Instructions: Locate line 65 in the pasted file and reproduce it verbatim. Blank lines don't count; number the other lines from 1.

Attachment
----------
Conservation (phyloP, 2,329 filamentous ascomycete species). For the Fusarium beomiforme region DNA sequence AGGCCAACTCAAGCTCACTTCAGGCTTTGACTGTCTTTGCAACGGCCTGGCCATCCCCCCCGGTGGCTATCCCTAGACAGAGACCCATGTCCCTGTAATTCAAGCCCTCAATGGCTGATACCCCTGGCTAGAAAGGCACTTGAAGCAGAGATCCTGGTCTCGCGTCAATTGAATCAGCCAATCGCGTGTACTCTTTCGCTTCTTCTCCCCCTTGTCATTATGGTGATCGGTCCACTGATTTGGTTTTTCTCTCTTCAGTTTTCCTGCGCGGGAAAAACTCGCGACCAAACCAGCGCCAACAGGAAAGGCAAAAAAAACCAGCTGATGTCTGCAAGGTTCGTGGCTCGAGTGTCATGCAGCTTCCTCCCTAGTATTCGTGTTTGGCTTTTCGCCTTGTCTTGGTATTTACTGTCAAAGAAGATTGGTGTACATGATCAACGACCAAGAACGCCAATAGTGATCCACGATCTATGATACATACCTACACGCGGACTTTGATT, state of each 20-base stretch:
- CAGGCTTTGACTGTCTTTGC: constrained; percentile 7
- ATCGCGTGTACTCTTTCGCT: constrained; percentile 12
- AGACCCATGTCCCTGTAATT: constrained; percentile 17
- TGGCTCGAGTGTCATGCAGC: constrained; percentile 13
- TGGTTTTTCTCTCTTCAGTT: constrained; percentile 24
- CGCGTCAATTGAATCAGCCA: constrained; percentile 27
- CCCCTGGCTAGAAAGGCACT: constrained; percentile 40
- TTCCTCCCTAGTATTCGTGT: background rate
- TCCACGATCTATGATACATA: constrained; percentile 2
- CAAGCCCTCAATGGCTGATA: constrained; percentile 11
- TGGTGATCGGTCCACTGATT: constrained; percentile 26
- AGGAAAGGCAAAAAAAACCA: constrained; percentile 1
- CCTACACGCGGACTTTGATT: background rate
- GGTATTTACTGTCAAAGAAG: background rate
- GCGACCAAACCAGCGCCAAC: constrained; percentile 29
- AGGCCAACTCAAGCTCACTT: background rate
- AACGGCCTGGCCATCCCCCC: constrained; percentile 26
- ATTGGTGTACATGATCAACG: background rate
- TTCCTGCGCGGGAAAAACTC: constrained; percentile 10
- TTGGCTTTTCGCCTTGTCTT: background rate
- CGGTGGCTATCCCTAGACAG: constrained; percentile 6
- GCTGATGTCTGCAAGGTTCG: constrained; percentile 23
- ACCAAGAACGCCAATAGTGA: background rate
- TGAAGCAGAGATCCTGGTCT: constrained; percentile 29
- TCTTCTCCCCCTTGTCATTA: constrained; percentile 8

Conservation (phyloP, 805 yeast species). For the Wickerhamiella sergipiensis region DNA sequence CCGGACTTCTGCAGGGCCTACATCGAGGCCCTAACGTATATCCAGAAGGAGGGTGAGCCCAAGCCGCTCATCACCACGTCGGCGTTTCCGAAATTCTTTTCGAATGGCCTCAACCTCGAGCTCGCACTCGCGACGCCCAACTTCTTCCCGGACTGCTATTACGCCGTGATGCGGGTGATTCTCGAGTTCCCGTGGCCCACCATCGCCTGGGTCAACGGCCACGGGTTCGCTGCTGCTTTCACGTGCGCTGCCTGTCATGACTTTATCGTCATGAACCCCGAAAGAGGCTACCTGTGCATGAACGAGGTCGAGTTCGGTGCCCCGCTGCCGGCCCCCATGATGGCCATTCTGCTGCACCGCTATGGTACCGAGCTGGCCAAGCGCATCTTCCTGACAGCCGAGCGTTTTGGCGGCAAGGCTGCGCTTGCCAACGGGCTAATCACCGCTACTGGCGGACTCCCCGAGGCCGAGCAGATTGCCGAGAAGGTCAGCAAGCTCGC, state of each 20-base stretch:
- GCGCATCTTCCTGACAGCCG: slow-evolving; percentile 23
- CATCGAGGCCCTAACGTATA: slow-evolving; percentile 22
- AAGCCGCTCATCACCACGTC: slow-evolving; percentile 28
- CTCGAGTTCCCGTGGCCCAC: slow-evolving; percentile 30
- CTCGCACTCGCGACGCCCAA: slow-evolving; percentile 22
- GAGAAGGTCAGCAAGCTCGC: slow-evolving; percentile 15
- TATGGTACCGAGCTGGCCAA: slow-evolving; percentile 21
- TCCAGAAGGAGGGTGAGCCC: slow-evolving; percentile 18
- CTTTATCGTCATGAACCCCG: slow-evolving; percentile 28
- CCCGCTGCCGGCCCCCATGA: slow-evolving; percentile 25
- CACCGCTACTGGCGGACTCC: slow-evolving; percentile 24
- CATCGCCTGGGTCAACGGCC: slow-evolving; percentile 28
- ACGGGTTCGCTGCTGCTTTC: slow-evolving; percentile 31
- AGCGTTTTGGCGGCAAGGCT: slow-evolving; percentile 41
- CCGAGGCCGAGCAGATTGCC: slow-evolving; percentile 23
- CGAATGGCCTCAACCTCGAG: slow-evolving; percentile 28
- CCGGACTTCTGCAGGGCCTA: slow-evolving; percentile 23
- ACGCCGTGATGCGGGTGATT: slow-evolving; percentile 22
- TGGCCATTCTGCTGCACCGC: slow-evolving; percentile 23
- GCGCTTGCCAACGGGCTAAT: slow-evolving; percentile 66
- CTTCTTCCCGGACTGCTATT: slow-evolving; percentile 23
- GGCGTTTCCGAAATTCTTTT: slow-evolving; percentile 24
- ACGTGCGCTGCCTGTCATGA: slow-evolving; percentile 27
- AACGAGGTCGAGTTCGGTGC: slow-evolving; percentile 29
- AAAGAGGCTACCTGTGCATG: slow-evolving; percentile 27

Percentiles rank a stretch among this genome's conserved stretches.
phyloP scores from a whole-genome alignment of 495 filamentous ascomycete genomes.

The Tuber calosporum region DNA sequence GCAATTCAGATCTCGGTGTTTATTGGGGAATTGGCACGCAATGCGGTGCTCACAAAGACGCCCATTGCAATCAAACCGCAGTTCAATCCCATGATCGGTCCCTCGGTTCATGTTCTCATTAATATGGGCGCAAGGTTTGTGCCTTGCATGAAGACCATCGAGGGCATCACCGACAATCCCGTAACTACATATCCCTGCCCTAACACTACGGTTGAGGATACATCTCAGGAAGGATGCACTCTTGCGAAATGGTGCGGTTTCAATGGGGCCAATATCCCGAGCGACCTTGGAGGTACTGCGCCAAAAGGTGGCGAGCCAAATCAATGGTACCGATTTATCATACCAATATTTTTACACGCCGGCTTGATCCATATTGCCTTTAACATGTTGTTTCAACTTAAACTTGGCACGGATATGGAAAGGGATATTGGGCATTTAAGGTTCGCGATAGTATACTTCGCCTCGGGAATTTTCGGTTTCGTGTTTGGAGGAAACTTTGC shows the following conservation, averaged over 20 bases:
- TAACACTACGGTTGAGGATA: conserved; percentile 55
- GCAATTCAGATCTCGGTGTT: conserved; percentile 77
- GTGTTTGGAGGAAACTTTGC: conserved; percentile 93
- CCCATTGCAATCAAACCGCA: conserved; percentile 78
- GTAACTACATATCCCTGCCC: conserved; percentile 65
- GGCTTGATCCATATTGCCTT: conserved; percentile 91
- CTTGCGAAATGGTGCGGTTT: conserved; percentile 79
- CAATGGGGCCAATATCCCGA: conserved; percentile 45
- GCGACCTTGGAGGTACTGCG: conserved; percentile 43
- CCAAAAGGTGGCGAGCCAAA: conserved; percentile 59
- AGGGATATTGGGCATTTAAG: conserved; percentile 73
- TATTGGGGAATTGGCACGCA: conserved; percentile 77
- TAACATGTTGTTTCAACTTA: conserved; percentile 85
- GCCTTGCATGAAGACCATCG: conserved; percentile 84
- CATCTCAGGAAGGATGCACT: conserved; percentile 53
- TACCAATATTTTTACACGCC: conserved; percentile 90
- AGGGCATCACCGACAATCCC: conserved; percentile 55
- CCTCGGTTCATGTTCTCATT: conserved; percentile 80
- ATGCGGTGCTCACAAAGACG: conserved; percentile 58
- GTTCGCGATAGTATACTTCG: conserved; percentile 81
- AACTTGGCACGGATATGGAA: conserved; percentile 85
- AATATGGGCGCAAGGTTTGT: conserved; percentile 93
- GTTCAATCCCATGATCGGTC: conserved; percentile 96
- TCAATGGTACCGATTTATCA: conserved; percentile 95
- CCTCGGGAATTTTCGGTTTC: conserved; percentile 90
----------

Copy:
- CCAAAAGGTGGCGAGCCAAA: conserved; percentile 59